For the lulz :-/
play {
Line.kr(0, 2000000, 2000000).poll(1, "line");
}
play {
Line.kr(0, 3000000, 3000000).poll(1, "oh noes");
}
When is the day this software does not surprise me?
For the lulz :-/
play {
Line.kr(0, 2000000, 2000000).poll(1, "line");
}
play {
Line.kr(0, 3000000, 3000000).poll(1, "oh noes");
}
When is the day this software does not surprise me?
If you donâ€™t need doneAction
:
~lineAr = { arg start, end, dur;
var sw = Sweep.ar(0, end/dur);
sw.clip(start, end);
};
play {
~lineAr.(0, 3e6, 3e6).poll(4, "ok");
0.0;
}
If you do need it:
~lineAr = { arg start, end, dur;
var sw = Sweep.ar(0, end/dur);
FreeSelf.kr(A2K.kr(sw > end));
sw.clip(start, end);
};
hjh
BTW both examples post the same thing at 44.1 kHz.
int counter = (int)(dur * unit->mRate->mSampleRate + .5f);
At kr, unit->mRate->mSampleRate
is block rate = sr / blocksize, so:
3000000 * (48000 / 64)
= 2250000000
(signed) 32 bit integer limit = 2147483647 â€“ overflow
At 44.1 kHz, (3000000 * 44100.0) / 64
= 2067187500, no overflow.
I suppose James McCartney could be forgiven for failing to anticipate that someone might want to run a Line continuously for 34.7 days
hjh
A safe maximum would be 25,550 days = three score and ten years
hmm, Iâ€™d always calculate that something could run for a year or more
Anyway, in my system the virtual sampling rate is 14112000 Hz, so you can see how far that will get me here.
Using BufRd, youâ€™ll hit the precision limit in less than two seconds that way.
hjh
Iâ€™m just curious: why would you use such a high sampling rate?
This is not the rate at which any interface runs, but the model resolution of points in time. Itâ€™s simply a number that can represent all common sampling rates up to 96K without rounding errors (*) when translating to any other common rate. And since I anyway use 64 bit integers, this has zero chance of causing any issues, unless of course, they are translated into a 32 bit float system like scsynth.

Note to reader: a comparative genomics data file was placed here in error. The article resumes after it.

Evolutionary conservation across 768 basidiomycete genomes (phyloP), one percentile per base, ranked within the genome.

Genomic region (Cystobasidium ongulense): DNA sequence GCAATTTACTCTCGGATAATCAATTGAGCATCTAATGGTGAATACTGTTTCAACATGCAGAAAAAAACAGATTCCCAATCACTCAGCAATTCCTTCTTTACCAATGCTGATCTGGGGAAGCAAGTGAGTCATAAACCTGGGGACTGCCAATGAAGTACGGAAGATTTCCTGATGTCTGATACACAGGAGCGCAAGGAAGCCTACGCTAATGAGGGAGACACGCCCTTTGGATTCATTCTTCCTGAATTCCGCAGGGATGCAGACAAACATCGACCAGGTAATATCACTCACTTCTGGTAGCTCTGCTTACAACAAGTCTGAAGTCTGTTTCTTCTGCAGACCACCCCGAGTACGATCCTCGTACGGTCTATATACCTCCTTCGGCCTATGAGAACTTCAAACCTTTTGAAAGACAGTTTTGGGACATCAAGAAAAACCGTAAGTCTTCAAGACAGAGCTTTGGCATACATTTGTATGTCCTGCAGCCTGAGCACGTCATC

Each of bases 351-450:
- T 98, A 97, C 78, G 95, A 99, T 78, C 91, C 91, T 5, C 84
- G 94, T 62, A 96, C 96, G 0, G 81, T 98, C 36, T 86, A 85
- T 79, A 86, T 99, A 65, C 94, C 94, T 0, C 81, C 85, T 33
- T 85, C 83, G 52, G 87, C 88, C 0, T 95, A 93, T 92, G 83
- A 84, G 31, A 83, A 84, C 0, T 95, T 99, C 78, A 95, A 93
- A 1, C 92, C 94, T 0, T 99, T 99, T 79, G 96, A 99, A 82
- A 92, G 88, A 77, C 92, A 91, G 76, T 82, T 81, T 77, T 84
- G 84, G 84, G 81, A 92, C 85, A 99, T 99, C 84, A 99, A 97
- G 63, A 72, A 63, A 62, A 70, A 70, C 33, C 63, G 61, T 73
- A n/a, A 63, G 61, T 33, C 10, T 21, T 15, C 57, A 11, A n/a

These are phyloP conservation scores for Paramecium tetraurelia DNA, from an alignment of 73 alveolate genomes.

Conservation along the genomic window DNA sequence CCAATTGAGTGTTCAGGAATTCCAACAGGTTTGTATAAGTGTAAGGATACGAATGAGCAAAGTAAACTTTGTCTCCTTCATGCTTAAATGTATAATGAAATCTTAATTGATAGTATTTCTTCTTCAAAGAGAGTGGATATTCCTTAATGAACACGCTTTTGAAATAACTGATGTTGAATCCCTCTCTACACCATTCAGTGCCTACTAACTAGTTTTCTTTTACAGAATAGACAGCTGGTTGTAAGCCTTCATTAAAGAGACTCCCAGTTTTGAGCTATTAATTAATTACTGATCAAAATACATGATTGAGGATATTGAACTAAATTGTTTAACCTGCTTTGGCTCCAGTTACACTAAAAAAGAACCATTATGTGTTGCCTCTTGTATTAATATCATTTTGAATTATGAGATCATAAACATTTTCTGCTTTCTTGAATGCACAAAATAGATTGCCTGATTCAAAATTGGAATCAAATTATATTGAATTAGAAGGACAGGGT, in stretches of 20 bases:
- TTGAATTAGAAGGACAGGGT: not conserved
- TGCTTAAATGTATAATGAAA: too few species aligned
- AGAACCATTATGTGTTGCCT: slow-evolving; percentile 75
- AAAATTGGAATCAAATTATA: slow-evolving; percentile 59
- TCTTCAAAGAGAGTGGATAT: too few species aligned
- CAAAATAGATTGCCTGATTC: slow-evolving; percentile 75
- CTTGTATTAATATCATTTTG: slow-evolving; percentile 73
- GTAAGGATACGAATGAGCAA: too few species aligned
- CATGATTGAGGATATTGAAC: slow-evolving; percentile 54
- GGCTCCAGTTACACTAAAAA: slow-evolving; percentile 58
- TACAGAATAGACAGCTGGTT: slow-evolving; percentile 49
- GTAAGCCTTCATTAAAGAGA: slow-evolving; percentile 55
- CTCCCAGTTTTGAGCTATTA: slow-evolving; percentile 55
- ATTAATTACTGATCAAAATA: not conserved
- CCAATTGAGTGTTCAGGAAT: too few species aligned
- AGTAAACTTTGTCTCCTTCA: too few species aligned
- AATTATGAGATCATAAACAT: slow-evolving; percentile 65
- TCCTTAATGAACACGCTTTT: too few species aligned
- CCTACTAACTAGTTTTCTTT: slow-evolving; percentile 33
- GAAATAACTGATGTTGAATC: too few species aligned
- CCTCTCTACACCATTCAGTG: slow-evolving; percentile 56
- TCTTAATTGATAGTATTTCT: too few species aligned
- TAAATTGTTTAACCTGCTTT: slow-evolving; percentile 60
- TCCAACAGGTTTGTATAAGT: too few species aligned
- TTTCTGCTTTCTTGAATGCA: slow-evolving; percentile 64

Those time positions essentially do not appear on scsynth (correction: they do never appear in my case), but are usually translated to seconds before. The problem with Line
only appeared, as I was using inf
for unbounded durations, and after some problems I started seeing the issue with the resolution the initial post was about.
I like integers better than floating point numbers for representing time in a computer music system. You get precise arithmetics for free.
(*) 960 lcm 882 = 141120
but the model resolution of points in time. Itâ€™s simply a number that can represent all common sampling rates up to 96K without rounding errors (*) when translating to any other common rate.
I see! Actually, thatâ€™s also how Pd internally represents time:
Since Pd uses double precision floating point numbers for time values, it doesnâ€™t cause issues, either - unless your patch runs longer than 10 years
Ha, interesting, I wasnâ€™t aware it chose the same number.
Out of curiosity. That gives a time resolution per second of 7.086167800453515e-08 while OSC time is 2.3283064365386963e-10 and it uses doubles anyway and big numbers grow faster, say for 192kHz. I donâ€™t get why it would be better to represent time that way.
Generally, we have two options how to represent quantities: a) fixed point (Fixed-point arithmetic - Wikipedia) and b) floating point (Floating-point arithmetic - Wikipedia)
OSC time (= NTP time stamps) is a 64-bit fixed point format with a scaling factor of 1/(2^32).
@Sciss uses a fixed point format with a scaling factor of 1/(14112000)
So both are fixed point formats, the difference is just the choice of the scaling factor:
NTP uses 1/(2^32) because it is a natural choice when working in a binary number system (e.g. you can use bit shifting + masking to get the integer resp. fractional part).
@Sciss uses 1/14112000 because it is the LCM of all common sample rates, so the duration of a single sample can be represented as an integer. This means you can work with time on a sample level without rounding errors or precision problems.